“Howard has improved his quality of life, regained his self-esteem and now believes in himself,” Jesse said.  “Instead of viewing himself as a burden to society, he is getting involved in the community and working to gain employment.  This shows how much our fitness center can change lives, and this is more important to me than any dumbbell or cardiovascular machine.”

Jesse says that the mission of the fitness center is to encourage healthier lifestyles by providing an enthusiast environment that promotes independence, integration and inclusion through socialization and physical activity.  Anyone with a disability who is a user of CILCP services and can direct their own fitness routines has access to the fitness center at no cost; however, one-on-one sessions with a trainer are also available for a nominal fee.  This fee may be waived or the consumer may qualify for state-funded assistance.

As the only accessible fitness center available in Central Pennsylvania for people with disabilities and the aging population, it is an important asset to our community.  Proceeds raised by the the Center for Independent Living of Central Pennsylvania from the 2014 Highmark Walk for a Healthy Community will help fund the LWWD Fitness Center.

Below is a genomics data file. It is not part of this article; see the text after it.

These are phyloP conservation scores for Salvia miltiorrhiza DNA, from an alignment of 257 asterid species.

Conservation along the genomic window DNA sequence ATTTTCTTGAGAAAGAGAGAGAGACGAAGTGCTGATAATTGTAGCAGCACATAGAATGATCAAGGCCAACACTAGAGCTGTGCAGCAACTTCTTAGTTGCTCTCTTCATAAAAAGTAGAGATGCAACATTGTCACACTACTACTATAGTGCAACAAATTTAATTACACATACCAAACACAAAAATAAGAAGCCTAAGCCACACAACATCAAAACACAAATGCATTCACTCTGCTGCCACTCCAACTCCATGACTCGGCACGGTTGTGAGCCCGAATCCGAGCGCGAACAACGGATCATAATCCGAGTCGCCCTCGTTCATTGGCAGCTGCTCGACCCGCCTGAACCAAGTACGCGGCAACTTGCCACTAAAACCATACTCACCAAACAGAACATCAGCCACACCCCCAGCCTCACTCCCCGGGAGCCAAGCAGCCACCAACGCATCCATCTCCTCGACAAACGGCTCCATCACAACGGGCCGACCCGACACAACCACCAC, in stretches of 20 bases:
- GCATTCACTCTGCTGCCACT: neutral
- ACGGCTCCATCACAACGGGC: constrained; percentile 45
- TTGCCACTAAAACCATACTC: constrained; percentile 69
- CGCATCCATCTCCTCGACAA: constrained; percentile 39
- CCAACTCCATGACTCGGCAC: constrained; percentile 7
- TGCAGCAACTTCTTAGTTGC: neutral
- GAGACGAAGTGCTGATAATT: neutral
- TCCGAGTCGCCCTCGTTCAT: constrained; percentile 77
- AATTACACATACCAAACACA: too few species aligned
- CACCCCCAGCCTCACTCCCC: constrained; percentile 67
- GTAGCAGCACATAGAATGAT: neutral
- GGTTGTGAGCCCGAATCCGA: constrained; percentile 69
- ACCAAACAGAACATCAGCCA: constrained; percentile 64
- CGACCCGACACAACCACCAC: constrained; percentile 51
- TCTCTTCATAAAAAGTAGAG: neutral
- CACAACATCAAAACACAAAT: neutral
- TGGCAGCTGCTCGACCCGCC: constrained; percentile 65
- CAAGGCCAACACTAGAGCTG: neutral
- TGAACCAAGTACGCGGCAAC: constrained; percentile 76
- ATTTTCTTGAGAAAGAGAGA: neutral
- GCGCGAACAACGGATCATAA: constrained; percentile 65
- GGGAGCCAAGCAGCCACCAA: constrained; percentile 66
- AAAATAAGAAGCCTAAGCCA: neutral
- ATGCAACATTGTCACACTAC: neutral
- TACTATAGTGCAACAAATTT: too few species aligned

CILCP asks everyone to join them on Saturday, May 17, at Harrisburg Area Community College in Harrisburg, Pa., to get active, show support for healthy living and a healthy community, and raise much needed funds for the fitness center.  Registration begins at 7:45 a.m. and the 5K walk kicks-off at 9 a.m.  A one-mile fun walk begins at 9:15 a.m.  To learn more about the Walk and how to participate, visit  Or, join our team or make a contribution to CILCP directly.  Online registration ends at 5 p.m. on Friday, May 16.

Jesse, a Certified Inclusive Fitness Trainer (CIFT) who has been trained to develop and implement individualized exercise programs for people who may have a physical, sensory or cognitive disability or who is healthy or has medical clearance to perform independent physical activity, says the fitness center is a life line to many people in the community.

“Despite budget cuts, our fitness center continues to grow, expand and pull in new members,” he said.  “For example, we have seen a lot of growth in our Healthways SilverSneakers Fitness Program which is designed exclusively for seniors and people within the disability community to improve strength, flexibility, balance and endurance.  Our fitness center and classes are unique, accessible and giving members of our community with special needs a place to get healthy.”

When asked how many members the fitness center has today, Jesse just chuckled.

“I don’t keep track of numbers—I keep track of happiness.”

The Living Well With A Disability Fitness Center is located at 207 House Avenue, Suite 107, Camp Hill, PA, 17011.  It’s open Monday through Thursday from 8 a.m. to 4 p.m. and on Friday 8 a.m. to 1 p.m.  For more information or to become a member, contact Jesse Swoyer at 439-4070 or via email at